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Woops, I didn't quite finish my comment there. David Korten wrote that in "The Great Turning", which is about embracing Earth Community over a culture of conquest and domination.
After seeing the documentary, "Within Reach", which is about a couple who bike-camped across the country to visit 100 intentional sustainable communities, the message essentially was that caring for people is almost more important than caring for the environment and sustainability. This is because you can't have sustainability without people working together. And when the work of creating a sustainable future goes against the currents of the world, you need a really cohesive network and really strong, trustworthy relationships.I think on an individual level, it comes to a sense of power. If you believe you have the power to have a positive influence, whether big or small, you are more likely to do good things and pursue progressive change. If you believe you are unworthy, miserable, and have no power to have any sort of positive influence (unless you have a 6-pack, a fancy car, and a huge house), then you are probably not going to do very much in the way of progressive change. And that power is basically squashed through popular culture and media.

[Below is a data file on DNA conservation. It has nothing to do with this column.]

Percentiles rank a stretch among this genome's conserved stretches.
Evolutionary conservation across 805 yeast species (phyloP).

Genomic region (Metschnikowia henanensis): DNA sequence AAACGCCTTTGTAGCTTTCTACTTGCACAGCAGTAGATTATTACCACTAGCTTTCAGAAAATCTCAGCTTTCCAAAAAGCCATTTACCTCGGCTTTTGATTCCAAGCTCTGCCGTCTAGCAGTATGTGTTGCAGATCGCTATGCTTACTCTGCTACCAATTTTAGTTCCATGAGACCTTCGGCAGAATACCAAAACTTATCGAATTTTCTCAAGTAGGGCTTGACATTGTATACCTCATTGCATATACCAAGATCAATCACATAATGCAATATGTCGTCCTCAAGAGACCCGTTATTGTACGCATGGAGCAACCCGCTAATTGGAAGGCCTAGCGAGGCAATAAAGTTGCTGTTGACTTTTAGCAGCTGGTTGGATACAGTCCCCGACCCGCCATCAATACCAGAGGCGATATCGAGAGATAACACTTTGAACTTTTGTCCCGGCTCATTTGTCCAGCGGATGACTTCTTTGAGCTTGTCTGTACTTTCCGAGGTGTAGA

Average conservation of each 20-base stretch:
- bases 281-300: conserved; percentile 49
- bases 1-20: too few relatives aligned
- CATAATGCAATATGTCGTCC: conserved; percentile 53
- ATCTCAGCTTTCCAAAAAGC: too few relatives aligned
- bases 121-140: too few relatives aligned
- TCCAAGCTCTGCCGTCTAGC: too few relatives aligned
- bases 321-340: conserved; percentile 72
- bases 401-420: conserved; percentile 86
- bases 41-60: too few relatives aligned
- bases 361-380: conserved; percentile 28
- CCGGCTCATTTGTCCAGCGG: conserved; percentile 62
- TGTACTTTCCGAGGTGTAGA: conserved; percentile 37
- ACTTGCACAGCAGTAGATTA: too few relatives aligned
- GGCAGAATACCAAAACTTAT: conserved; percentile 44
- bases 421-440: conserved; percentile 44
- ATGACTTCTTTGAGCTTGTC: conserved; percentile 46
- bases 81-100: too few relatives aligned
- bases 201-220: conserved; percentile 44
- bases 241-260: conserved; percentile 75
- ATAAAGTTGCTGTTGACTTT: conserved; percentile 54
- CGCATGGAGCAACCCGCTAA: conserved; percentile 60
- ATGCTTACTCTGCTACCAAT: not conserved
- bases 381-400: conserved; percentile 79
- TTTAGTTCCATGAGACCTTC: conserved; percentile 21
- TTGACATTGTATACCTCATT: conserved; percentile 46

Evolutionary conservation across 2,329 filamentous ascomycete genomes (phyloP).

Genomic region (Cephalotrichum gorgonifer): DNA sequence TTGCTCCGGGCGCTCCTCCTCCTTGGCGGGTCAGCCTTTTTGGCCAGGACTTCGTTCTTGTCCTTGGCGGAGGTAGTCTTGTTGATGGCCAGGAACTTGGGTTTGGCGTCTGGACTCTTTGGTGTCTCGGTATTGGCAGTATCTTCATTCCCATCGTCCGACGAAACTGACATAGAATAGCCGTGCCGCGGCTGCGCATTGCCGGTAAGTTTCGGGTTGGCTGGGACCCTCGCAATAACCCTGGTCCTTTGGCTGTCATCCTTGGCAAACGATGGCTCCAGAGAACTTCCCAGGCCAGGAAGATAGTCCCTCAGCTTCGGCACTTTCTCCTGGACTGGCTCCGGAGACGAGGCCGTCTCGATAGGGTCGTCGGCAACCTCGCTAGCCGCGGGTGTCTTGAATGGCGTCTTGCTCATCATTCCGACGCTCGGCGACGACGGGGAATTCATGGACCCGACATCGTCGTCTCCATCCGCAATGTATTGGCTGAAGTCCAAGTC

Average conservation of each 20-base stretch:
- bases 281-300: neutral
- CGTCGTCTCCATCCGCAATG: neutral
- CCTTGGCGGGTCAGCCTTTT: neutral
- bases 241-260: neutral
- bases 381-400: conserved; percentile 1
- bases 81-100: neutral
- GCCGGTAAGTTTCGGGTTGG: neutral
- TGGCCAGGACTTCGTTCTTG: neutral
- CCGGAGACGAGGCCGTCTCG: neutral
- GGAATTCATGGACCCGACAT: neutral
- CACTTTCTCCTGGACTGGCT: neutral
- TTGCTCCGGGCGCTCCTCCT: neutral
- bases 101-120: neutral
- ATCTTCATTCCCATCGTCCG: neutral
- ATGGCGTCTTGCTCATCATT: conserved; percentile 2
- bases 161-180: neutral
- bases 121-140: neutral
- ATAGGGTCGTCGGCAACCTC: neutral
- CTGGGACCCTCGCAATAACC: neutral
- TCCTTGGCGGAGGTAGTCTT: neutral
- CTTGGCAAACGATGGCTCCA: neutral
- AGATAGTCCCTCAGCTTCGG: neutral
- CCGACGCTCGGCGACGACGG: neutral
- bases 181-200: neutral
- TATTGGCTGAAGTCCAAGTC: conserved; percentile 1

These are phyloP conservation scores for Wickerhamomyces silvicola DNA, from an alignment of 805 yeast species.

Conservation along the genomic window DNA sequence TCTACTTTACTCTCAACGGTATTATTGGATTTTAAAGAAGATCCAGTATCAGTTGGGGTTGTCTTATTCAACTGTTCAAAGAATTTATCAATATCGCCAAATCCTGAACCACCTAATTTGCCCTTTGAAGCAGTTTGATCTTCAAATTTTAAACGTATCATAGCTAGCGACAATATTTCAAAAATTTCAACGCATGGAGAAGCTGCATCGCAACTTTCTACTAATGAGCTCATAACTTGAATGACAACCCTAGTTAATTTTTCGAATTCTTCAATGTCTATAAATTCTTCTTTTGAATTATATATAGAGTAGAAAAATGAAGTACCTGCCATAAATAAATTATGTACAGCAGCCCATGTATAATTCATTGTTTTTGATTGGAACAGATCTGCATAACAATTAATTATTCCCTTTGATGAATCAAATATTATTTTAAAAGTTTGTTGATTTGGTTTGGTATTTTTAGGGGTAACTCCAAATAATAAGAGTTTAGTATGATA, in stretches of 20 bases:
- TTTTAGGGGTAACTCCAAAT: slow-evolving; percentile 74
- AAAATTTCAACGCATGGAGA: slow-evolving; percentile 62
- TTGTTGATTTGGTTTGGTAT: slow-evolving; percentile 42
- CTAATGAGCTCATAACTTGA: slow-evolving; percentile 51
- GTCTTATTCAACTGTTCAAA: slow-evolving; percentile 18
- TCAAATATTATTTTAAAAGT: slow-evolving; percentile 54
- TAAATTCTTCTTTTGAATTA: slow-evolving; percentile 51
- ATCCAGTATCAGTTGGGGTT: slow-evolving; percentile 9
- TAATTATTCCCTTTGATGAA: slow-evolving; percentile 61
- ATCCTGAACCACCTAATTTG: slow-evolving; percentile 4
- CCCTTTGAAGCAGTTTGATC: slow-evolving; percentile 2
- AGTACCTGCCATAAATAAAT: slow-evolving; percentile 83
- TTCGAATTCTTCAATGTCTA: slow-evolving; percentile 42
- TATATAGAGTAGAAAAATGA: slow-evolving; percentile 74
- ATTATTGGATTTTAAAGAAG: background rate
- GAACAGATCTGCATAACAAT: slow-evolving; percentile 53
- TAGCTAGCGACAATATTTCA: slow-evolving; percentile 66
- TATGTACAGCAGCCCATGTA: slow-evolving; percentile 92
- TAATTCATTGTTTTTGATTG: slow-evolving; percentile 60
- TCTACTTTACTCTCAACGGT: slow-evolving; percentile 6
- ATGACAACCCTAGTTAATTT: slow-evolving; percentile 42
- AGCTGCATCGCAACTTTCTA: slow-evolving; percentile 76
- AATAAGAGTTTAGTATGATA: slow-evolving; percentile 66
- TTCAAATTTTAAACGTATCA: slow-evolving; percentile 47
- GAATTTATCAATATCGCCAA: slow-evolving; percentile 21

In other countries less "privileged" (what a charged word!), the lack of access to clean food, water, air, and secure jobs really takes away anyone's ability to do anything about the environment. In more state-controlled countries like China? No one has the power to do anything, really. Except watch and listen to the State-controlled News and Media.
So I do think that if we were able to address and restore social injustices like racism, sexism, and worker rights, we would see more interest and progress in environmental issues.
But anyway, it's a whole confusing mess of a swamp bog. But there's still beauty to be appreciated - for example, in the resilience of the human spirit to transcend struggle and challenges for the hope of a better future.
Thank you for writing about this issue!
1 year ago on Get a Bag and a Receipt: When Social and Environmental Justice Collide
Honestly, a huge barrier to all movements is the ability to get along with each other. So many non-profits are so ineffective because of bad communication and organization. Can we be open and honest with each other? How can we move forward collectively if we can't even trust each other? I love that Majora Carter and Van Jones focus on the intersection between social injustice and environmental pollution. We are all interconnected, and all of our surface problems stem from a core issue. David Korten writes that it is a "love of money over love of life" that has caused essentially ALL of our problems.